Problems that ask you to solve for the rate r in exponential growth require the use of roots or creative use of exponents. Let’s look at an example.

**Problem **Suppose a town has a population of 5000 in 2010. If there are 7000 people in the town in 2012, what is the annual rate at which the population is growing?

**Solution** The easiest way to approach this problem is to think in terms of the exponential growth (compound interest formula),

This formula applies when population grows at an annual rate.

Let’s look at the quantities in the problem statement:

- 5000 people originally >
*P*= 5000 - There is 7000 in the population after 2 years >
*A*= 7000 and*n*= 2

Putting these values into the formula above gives us

We need to find the annual rate *r*. Since the *r* is hidden in the parentheses, we start by isolating the parentheses.

To get at the* r*, we need to remove the square on the parentheses.

Using a calculator to do the square root, we get r ≈ 0.183 or 18.3%.

Although most calculators have a square root key, when removing powers it is often useful to raise both sides to a power. For instance, we could remove the square by raising both sides to the ½ power:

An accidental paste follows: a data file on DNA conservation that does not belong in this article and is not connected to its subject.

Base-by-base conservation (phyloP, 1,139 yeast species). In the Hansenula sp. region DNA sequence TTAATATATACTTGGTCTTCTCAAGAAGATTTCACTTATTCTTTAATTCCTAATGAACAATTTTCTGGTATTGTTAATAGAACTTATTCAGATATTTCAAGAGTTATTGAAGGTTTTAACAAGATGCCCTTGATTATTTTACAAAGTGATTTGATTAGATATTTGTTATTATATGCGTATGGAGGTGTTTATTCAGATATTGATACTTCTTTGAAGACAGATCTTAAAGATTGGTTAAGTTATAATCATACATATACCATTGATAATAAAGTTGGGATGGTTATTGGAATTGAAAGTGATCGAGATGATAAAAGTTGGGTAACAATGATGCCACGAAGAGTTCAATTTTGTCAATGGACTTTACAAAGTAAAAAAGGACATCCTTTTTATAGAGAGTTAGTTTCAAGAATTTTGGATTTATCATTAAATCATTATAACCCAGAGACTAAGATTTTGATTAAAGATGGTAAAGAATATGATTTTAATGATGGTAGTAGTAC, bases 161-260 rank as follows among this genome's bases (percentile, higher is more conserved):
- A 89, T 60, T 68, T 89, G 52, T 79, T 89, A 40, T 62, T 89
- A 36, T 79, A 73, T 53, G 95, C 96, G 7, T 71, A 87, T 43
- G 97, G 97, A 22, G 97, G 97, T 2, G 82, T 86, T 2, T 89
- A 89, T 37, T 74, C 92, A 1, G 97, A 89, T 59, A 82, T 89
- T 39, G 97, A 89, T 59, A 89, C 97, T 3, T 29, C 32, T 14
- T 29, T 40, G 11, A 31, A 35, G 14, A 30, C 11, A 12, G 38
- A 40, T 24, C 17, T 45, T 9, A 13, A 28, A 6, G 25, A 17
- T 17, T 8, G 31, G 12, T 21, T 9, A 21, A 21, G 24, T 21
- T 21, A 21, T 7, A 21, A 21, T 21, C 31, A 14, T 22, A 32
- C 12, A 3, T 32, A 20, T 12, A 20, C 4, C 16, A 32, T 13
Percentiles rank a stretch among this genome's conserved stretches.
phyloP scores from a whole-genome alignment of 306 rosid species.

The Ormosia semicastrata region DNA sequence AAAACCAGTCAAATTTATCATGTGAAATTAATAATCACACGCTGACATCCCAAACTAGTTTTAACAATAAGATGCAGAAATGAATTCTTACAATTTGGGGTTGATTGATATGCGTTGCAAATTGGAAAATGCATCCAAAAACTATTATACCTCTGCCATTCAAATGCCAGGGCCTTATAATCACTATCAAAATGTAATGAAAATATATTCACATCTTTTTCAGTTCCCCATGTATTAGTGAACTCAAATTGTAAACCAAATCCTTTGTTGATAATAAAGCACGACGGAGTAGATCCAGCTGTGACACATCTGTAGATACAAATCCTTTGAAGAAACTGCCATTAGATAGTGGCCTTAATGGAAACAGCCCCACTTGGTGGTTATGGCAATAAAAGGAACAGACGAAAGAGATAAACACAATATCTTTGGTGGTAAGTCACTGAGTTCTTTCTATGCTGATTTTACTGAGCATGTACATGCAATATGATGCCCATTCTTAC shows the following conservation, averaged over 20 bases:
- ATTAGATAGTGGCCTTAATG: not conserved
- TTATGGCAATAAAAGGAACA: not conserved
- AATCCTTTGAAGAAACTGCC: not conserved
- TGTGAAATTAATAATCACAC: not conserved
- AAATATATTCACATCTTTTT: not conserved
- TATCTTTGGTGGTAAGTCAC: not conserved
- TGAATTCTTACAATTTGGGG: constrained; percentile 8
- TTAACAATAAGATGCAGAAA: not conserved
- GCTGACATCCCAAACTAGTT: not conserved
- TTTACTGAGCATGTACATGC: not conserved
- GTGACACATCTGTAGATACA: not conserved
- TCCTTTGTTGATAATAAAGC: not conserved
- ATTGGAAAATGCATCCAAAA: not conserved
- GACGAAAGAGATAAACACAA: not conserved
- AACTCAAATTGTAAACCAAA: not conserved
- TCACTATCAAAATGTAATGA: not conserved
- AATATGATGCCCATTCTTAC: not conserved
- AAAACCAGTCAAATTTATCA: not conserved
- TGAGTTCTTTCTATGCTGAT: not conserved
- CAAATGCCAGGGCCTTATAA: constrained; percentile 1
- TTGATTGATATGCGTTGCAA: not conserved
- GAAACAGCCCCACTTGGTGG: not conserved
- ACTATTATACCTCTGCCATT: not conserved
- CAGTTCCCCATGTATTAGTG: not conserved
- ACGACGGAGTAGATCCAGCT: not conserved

When you raise a power to another power, you multiply the exponents 2 ∙ ½ = 1. The right side simply becomes 1 + *r. *Now we can solve for* r*:

Using the power key on your calculator gives the same answer as before. Make sure the 1/2 power is entirely in the power. You can make sure this happens using parentheses: (7000/5000)^(1/2)-1.

Now what if the population grows over six years instead of two years? Instead of a square on the parentheses we now have a sixth power.

To solve for *r* in this equation, we follow similar steps.

The root can be computed on a graphing calculator using the MATH button or put into WolframAlpha:

Either method gives *r* ≈ 0.577 or 5.77%. Notice that the annual rate is lower when it is earned over a longer period of time.

If we use a ^{1}/_{6} power to solve for *r*, we would carry out the steps below:

Using a ^{1}/_{6} power on your calculator gives the same answer as above.